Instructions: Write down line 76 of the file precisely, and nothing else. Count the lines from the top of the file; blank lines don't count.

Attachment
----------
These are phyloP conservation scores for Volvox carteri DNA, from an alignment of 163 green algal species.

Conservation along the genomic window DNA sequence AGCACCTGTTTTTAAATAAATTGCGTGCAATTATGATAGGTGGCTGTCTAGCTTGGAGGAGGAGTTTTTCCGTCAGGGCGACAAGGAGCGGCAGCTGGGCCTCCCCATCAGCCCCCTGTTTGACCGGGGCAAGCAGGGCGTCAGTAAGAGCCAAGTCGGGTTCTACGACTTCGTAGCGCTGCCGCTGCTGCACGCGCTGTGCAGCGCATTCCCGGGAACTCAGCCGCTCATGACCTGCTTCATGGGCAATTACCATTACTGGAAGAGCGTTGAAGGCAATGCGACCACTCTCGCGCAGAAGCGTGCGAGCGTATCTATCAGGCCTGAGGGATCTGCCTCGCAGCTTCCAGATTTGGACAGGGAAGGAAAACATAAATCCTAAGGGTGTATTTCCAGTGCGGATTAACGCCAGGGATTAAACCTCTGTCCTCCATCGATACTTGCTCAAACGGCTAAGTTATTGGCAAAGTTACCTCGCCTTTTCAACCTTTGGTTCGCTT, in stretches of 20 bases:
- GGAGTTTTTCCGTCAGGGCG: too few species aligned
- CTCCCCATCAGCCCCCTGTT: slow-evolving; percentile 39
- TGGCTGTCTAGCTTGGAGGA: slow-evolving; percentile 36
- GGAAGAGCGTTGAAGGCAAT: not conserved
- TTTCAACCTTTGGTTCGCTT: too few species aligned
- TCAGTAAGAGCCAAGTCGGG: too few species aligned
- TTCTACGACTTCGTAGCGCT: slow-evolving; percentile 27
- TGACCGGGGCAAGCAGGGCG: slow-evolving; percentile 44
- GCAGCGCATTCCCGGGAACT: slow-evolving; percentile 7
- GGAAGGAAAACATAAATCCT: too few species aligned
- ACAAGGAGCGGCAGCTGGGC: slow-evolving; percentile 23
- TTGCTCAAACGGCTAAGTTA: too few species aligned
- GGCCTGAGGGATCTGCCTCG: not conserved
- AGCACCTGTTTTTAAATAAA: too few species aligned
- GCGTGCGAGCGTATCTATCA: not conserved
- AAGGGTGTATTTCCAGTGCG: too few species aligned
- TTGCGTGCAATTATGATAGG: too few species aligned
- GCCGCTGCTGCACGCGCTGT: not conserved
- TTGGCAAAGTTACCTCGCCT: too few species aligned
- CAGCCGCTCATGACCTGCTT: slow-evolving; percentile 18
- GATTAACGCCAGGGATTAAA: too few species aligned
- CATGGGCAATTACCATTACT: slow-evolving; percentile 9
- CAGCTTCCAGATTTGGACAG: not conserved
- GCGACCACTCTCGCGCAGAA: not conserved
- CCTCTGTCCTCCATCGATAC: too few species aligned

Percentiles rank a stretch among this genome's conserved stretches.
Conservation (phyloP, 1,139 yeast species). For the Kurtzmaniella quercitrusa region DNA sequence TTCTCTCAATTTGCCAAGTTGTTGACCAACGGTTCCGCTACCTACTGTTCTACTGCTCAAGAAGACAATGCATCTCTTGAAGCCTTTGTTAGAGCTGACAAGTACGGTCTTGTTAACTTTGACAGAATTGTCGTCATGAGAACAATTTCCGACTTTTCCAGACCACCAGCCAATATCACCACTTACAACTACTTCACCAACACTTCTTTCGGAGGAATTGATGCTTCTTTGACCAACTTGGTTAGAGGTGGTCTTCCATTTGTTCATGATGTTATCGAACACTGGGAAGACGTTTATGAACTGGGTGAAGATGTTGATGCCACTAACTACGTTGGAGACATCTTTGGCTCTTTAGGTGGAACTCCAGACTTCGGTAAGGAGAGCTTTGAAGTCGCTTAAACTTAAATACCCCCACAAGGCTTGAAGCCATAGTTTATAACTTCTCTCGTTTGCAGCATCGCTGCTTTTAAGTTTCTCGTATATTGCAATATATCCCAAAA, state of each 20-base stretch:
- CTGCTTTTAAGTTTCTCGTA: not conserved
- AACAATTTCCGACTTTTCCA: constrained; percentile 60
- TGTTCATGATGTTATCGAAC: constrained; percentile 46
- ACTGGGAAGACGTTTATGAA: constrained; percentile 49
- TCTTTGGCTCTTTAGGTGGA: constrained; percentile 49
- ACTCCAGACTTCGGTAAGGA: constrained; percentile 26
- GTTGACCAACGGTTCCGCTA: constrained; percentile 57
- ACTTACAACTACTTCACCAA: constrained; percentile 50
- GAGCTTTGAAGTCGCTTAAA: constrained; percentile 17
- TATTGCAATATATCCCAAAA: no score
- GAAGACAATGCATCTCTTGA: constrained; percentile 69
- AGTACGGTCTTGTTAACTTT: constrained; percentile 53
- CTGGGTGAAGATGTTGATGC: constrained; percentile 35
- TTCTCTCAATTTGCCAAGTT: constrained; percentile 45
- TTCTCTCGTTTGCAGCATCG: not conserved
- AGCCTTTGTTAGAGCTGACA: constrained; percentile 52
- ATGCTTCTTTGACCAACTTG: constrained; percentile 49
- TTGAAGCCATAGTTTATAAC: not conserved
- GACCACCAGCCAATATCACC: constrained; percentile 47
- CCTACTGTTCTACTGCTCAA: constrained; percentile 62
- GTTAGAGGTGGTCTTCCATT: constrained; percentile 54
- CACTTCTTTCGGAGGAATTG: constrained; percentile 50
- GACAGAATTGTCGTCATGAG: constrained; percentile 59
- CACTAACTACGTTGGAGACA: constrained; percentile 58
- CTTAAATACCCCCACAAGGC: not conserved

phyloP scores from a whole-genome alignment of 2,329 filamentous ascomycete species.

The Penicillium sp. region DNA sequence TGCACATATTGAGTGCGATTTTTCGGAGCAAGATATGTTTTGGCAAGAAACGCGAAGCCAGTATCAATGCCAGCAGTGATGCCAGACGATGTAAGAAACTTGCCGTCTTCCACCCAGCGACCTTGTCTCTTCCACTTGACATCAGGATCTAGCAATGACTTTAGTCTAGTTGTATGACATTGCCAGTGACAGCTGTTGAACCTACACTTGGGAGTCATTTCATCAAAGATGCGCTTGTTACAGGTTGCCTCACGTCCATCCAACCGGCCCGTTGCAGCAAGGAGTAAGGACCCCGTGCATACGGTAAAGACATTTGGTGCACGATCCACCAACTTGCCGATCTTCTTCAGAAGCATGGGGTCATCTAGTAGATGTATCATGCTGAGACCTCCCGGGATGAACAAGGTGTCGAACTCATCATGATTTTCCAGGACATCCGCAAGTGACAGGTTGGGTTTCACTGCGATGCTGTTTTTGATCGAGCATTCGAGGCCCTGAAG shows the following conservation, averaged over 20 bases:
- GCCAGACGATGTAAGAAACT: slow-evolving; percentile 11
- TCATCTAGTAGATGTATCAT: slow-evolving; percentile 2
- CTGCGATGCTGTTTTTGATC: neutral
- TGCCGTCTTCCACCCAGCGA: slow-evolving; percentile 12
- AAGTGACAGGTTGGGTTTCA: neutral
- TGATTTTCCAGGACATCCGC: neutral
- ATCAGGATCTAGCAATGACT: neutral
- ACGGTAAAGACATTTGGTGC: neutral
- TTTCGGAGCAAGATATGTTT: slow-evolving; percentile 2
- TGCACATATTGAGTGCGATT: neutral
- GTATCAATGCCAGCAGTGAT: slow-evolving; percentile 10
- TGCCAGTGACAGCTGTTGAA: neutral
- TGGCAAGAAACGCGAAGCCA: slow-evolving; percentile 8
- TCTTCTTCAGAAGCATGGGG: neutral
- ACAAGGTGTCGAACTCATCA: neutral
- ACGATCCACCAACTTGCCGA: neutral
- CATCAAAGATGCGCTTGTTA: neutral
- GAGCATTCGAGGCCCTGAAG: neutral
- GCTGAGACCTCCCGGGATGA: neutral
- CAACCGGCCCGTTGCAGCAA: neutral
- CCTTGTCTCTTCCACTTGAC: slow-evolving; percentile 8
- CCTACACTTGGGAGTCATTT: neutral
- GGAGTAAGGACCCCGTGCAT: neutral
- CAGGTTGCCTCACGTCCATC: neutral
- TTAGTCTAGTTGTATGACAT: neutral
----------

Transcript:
- CAACCGGCCCGTTGCAGCAA: neutral